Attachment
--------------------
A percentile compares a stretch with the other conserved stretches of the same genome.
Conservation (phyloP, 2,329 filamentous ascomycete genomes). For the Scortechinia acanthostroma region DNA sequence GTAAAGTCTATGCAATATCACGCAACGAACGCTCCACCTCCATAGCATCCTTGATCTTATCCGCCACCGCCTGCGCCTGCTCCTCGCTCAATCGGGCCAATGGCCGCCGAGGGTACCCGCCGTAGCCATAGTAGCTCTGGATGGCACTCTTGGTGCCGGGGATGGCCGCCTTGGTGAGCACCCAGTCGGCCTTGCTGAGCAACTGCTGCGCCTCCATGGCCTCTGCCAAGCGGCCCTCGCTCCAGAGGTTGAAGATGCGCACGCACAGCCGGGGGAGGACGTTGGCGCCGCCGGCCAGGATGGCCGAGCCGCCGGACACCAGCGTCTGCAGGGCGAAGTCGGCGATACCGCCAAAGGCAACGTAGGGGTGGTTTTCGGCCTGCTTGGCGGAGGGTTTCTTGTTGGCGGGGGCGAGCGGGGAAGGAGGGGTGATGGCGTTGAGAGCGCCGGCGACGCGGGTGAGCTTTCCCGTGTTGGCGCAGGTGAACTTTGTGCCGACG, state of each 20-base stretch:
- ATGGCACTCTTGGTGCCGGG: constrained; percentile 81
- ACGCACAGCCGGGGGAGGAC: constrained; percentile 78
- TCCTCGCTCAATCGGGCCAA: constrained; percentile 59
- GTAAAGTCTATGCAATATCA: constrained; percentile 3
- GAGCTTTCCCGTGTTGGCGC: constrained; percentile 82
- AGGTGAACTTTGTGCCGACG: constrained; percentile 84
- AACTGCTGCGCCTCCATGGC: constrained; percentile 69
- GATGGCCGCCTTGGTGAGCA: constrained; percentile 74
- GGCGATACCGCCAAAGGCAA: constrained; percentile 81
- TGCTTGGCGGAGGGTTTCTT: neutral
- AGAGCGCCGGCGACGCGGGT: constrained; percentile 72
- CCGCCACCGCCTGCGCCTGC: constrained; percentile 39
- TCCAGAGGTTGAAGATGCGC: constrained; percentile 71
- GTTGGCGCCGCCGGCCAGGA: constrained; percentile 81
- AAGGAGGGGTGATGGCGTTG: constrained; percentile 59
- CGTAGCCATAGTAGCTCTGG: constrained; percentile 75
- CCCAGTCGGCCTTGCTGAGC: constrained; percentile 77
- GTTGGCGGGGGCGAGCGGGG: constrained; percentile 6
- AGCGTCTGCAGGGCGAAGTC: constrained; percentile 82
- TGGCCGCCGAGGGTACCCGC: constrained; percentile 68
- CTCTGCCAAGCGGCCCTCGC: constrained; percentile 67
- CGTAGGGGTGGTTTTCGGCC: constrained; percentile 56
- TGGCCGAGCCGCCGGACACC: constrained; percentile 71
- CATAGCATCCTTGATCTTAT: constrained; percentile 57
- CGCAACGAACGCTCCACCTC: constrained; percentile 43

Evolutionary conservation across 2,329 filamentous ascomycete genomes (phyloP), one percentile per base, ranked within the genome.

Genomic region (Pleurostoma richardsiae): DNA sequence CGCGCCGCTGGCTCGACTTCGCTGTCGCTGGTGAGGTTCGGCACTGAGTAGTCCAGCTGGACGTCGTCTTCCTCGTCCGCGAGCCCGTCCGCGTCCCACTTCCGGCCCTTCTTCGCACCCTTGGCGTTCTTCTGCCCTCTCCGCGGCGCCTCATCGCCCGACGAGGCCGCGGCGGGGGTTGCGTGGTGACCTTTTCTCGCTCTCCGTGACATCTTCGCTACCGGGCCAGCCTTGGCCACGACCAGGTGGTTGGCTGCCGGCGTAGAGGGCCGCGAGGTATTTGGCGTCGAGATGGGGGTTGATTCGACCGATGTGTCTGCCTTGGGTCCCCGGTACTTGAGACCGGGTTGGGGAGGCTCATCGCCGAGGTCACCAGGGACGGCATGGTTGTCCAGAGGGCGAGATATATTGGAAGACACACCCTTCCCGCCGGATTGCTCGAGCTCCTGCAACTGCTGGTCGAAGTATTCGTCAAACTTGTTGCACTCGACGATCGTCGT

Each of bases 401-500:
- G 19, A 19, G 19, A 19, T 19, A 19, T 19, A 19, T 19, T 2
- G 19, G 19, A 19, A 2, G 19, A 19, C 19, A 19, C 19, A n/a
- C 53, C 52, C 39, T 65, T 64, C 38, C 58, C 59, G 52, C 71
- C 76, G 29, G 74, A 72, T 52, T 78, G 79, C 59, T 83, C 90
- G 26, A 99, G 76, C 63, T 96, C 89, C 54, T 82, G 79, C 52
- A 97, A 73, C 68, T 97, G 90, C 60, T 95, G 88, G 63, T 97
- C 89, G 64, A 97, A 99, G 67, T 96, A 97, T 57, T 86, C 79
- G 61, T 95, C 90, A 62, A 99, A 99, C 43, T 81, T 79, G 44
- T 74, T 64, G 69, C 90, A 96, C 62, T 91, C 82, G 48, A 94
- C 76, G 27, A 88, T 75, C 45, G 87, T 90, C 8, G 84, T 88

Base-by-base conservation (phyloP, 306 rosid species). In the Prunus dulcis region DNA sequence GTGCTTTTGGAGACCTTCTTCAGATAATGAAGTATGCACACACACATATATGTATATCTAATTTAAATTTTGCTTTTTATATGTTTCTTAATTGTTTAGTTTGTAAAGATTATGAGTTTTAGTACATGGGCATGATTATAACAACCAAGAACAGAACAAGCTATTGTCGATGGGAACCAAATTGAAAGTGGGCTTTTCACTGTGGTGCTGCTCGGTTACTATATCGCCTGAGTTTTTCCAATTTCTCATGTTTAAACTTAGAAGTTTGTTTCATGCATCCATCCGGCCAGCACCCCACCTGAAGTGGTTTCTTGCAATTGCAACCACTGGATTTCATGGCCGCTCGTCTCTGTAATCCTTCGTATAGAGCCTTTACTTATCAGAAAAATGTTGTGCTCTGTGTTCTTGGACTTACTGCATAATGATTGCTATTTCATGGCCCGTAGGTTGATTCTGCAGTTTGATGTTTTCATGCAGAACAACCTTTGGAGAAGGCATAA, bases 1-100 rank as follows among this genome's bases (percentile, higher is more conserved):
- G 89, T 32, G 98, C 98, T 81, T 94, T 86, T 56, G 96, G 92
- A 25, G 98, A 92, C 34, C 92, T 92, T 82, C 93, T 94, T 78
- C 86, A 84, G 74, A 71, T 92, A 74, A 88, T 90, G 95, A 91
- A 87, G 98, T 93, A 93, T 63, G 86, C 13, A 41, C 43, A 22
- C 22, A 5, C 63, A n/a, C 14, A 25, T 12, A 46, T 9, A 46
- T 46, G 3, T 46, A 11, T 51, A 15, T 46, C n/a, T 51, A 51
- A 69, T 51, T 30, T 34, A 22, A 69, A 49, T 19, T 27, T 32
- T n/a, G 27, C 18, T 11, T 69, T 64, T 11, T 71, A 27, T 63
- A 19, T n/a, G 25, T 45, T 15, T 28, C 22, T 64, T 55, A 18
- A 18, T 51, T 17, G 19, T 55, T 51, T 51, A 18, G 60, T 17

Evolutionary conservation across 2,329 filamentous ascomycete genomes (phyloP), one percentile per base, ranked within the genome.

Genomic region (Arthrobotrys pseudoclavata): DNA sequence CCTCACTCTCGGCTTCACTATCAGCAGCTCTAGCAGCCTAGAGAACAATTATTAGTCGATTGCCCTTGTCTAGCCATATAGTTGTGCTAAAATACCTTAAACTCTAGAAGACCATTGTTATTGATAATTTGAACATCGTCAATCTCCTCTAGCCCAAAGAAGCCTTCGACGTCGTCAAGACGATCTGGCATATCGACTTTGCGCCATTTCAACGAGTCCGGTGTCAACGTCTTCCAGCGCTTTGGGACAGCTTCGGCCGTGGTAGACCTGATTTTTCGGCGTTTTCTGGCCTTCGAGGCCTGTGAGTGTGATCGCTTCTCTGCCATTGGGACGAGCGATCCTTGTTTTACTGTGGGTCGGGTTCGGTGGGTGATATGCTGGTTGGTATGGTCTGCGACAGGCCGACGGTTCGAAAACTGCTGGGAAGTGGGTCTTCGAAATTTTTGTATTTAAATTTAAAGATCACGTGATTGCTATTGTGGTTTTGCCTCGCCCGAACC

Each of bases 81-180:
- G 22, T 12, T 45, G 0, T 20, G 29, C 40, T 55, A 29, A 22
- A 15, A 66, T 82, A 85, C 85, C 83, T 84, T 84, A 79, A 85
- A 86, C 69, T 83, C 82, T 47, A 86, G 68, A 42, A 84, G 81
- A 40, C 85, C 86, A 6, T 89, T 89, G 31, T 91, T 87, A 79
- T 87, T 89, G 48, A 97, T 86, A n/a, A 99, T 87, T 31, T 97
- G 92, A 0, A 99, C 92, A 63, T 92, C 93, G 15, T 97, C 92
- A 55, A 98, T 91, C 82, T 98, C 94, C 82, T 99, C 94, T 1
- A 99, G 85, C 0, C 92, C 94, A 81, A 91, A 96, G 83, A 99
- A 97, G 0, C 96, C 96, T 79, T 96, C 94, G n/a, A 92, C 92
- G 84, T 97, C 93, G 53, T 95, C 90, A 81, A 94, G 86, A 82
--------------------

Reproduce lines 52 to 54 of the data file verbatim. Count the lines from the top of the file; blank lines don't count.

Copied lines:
Evolutionary conservation across 2,329 filamentous ascomycete genomes (phyloP), one percentile per base, ranked within the genome.

Genomic region (Arthrobotrys pseudoclavata): DNA sequence CCTCACTCTCGGCTTCACTATCAGCAGCTCTAGCAGCCTAGAGAACAATTATTAGTCGATTGCCCTTGTCTAGCCATATAGTTGTGCTAAAATACCTTAAACTCTAGAAGACCATTGTTATTGATAATTTGAACATCGTCAATCTCCTCTAGCCCAAAGAAGCCTTCGACGTCGTCAAGACGATCTGGCATATCGACTTTGCGCCATTTCAACGAGTCCGGTGTCAACGTCTTCCAGCGCTTTGGGACAGCTTCGGCCGTGGTAGACCTGATTTTTCGGCGTTTTCTGGCCTTCGAGGCCTGTGAGTGTGATCGCTTCTCTGCCATTGGGACGAGCGATCCTTGTTTTACTGTGGGTCGGGTTCGGTGGGTGATATGCTGGTTGGTATGGTCTGCGACAGGCCGACGGTTCGAAAACTGCTGGGAAGTGGGTCTTCGAAATTTTTGTATTTAAATTTAAAGATCACGTGATTGCTATTGTGGTTTTGCCTCGCCCGAACC

Each of bases 81-180: